Damian Skinner is an art historian and curator based in Gisborne, New Zealand. He edited the book Contemporary Jewelry in Perspective (Lark Books, 2013).
Galleries exhibiting jewelry are an important part of our community and the people who run them have interesting backgrounds and stories to tell. In this interview Charon Kransen from Charon Kransen Arts in New York City, New York answered some questions posed by Damian Skinner.
Damian Skinner: Please tell us the story of how you became a contemporary jewelry dealer.
Charon Kransen: I am a trained jeweler, graduated from Bezalel Academy in Jerusalem and the Hochchule für Gestaltung in Pforzheim, Germany. When I moved back to Holland after graduating, I almost immediately became head of the Jewelry Department at the Art College Amersfoort and a couple years later head of the Enamel Department at the Academy of Fine Arts in Utrecht. A few years later we founded the Jewelry and Product Design Department at the same Academy. This was a time in which the jewelry field in Holland was incredibly vibrant. Gallery Ra (for which I worked part-time) was founded and the Organization of Dutch Jewelry Designers became a reality. A number of years I was the president. When I moved to New York in 1989, I was without a working permit. I had curated several traveling exhibitions of contemporary Dutch jewelry and product design already in the United States, since this work was mostly unknown to the American public and I was on a mission to change that. After I won the ‘green card lottery’ I received a legal working permit, so I did not have to do work illegally anymore; neither did I have to leave the country every six months. Several jewelry artists from Holland asked me if I was not willing to promote their work more in the United States and that is really how I became a contemporary jewelry dealer. It started with mostly Dutch jewelry artists and then it just expanded to artists from (mostly) Western Europe. This was never planned, but having moved to a different country, leaving my studio and my tenure teaching position behind in Holland, it seemed like a good idea and a new phase of my life, still involved in contemporary jewelry, just in a different capacity.
Can you give us some history of the gallery? How long have you existed and have you ever had a space open to the public?
So this is how it started. I was open to the public by appointment only. My main focus was participating in art fairs. I did not want to have a traditional gallery, since I travel a lot teaching, lecturing etc. So the showroom is open to the public but only by appointment. I believe the beginning was 1992 and the first art fair I did was SOFA Chicago in, I think, 1994. From the start I have shown innovative contemporary jewelry in the broadest sense possible, even jewelry which some people might consider accessories, like collars by Beppe Kessler or huge necklaces by Verena Sieber Fuchs or wearable sculpture by Marjorie Schick.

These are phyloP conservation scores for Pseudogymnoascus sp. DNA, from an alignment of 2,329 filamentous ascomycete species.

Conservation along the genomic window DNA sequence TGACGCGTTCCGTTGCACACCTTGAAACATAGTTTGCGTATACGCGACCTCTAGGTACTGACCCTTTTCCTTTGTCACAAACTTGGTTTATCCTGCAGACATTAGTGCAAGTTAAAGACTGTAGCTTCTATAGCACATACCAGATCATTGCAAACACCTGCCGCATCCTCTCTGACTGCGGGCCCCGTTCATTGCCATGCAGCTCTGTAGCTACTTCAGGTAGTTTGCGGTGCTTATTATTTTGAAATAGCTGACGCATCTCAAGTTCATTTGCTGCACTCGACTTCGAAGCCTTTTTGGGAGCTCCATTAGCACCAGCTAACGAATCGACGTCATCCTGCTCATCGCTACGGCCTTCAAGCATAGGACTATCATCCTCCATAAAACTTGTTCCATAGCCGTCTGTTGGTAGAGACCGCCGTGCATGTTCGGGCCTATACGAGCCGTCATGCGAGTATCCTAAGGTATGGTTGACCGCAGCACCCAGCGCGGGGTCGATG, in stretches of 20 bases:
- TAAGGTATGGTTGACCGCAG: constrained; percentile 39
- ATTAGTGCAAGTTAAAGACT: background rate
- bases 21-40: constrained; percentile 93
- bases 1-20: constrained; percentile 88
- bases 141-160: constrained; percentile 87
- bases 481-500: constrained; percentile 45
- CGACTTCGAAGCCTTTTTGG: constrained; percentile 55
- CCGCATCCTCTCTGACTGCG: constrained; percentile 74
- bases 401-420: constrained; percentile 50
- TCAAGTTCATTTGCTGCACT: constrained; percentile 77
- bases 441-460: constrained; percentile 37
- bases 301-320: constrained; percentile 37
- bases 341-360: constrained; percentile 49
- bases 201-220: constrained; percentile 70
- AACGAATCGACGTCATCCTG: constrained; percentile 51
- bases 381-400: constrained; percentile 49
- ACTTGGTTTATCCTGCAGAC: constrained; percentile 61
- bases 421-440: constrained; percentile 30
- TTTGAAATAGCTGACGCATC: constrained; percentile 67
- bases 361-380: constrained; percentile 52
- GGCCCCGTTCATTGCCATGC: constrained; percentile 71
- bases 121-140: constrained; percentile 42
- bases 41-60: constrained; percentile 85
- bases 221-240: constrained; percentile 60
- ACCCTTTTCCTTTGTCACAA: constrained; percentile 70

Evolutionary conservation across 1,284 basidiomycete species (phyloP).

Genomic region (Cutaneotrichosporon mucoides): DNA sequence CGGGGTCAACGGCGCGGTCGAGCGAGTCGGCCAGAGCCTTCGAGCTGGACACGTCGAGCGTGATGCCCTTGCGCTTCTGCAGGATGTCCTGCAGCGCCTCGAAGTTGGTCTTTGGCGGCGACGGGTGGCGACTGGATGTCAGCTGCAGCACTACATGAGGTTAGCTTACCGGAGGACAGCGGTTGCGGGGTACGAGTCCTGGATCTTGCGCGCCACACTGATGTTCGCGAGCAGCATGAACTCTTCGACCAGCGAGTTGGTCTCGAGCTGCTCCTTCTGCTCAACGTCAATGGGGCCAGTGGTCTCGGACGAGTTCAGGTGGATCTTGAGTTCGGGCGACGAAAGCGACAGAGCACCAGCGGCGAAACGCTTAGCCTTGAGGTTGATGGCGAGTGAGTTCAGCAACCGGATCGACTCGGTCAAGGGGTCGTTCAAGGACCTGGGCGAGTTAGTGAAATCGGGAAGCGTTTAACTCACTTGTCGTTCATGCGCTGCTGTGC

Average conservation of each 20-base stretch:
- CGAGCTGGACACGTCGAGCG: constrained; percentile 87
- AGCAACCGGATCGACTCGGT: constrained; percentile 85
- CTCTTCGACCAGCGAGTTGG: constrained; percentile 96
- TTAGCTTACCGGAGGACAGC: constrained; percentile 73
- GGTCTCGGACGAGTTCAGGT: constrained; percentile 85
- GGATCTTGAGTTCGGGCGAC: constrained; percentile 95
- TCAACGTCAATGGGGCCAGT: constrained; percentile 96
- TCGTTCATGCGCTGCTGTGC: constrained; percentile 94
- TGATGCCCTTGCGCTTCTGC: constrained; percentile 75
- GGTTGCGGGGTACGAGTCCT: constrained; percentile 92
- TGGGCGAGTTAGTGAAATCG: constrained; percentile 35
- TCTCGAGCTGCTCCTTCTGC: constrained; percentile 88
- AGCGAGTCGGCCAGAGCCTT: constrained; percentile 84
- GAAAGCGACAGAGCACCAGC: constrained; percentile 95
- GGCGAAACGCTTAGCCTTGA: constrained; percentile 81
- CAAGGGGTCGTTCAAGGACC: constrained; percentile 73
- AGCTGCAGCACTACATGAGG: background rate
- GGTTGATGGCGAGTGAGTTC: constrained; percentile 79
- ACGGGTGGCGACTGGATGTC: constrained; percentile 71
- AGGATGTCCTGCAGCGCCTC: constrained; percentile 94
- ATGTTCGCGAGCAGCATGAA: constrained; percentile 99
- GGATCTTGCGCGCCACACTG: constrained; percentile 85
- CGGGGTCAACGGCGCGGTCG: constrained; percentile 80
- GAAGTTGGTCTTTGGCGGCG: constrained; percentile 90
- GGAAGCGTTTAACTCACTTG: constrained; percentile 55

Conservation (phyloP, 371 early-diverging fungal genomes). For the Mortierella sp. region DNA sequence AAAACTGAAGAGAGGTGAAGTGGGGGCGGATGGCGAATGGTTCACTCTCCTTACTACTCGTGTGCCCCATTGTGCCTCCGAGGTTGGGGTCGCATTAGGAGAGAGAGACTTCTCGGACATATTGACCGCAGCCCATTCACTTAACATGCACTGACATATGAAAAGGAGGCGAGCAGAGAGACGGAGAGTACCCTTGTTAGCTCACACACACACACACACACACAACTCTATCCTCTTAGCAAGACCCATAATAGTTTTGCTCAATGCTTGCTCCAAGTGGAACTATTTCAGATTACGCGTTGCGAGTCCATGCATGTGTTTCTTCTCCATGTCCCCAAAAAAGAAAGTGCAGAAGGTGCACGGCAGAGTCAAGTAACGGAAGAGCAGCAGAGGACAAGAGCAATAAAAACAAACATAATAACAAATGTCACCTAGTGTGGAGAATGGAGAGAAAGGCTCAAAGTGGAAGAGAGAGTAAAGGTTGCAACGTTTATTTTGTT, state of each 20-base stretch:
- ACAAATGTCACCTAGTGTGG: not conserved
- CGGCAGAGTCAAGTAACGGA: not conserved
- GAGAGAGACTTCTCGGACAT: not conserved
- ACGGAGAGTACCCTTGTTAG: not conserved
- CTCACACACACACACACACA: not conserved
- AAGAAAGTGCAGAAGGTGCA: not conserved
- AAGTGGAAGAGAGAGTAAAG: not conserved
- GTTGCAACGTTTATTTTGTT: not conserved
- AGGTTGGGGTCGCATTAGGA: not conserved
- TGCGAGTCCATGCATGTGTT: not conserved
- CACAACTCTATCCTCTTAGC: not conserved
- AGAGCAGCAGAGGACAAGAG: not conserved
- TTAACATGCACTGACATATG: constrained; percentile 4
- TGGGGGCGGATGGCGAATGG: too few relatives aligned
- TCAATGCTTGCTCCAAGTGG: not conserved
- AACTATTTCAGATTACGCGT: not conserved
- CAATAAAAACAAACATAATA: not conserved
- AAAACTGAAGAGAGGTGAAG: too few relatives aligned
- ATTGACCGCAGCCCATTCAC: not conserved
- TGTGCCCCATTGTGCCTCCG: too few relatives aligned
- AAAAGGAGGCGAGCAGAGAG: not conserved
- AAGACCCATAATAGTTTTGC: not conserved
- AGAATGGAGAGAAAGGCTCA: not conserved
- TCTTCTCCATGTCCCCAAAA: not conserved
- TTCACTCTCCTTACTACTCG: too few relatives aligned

How often do you do fairs? Which ones?
I do about five or six fairs annually. Sometimes less. SOFA Chicago , SOFA New York , SOFA West , International Art + Design Fair New York, International Art Fair Miami , Art Palm Beach, Art Basel Miami at Red Dot Fair.
How do you explain to someone who doesn’t know anything about contemporary jewelry what exactly it is that you sell in the gallery?
This jewelry is not about status; it is mostly not about material value. The makers of this kind of jewelry or adornment are artists who have chosen this medium and this format/scale to express something about who they are, how they view the world, how they search for answers to questions between heaven and earth. The work we sell is not for everybody. It is meant to be for people who want to distinguish themselves and express/communicate in a non-verbal way who they are.
Probably with those who have the interest and courage to look at themselves differently each and every time they put on something unusual, which expresses yet another facet of their personality/character.
Since I started becoming involved in jewelry in 1969, I have always bought all the literature in this field I could get my hands on. The exhibition catalogs in the sixties and seventies were mostly brochures, so thin and light, not really books. The field was so young and real books did not really exist except of course books on history, ethnic jewelry and techniques. About 20 years ago I went to my first SNAG (Society of North American Goldsmiths) Conference. I brought a couple of publications with me and people went just crazy about them, asking me where did I get them, etc. So I got them for those who were interested and that is how it started really. Never planned, but it seemed like a good idea. It also helps to be able to show work being published and collected to people who don't know this field and need some kind of assurance to think this work is real and worthy of collecting and purchasing. Besides all this, I need to know what is going on in this global field, since I cannot be everywhere geographically. Internet is a great resource but there is nothing better than the physicality of holding a book. I suppose I am a bookie!
How do you think the future of this business will develop?
In my bad moments I think everybody is going to go in the direction of mainstream, totally accessible commercial jewelry. In my good moments I believe this is still a growing field of people who desperately want to distinguish themselves and have the means to do so. We and the makers offer people things most people don't even know they want, need, desire. We fulfill a need and wet people's appetite to enhance their lives.
What are the three most interesting pieces of jewelry you've seen lately?
Edgar Mosa, Necklace, wood .
Mirjam Hiller, Brooch, stainless steel powder coated .
Antje Stolz, I Am A Rock necklace, slate veneer.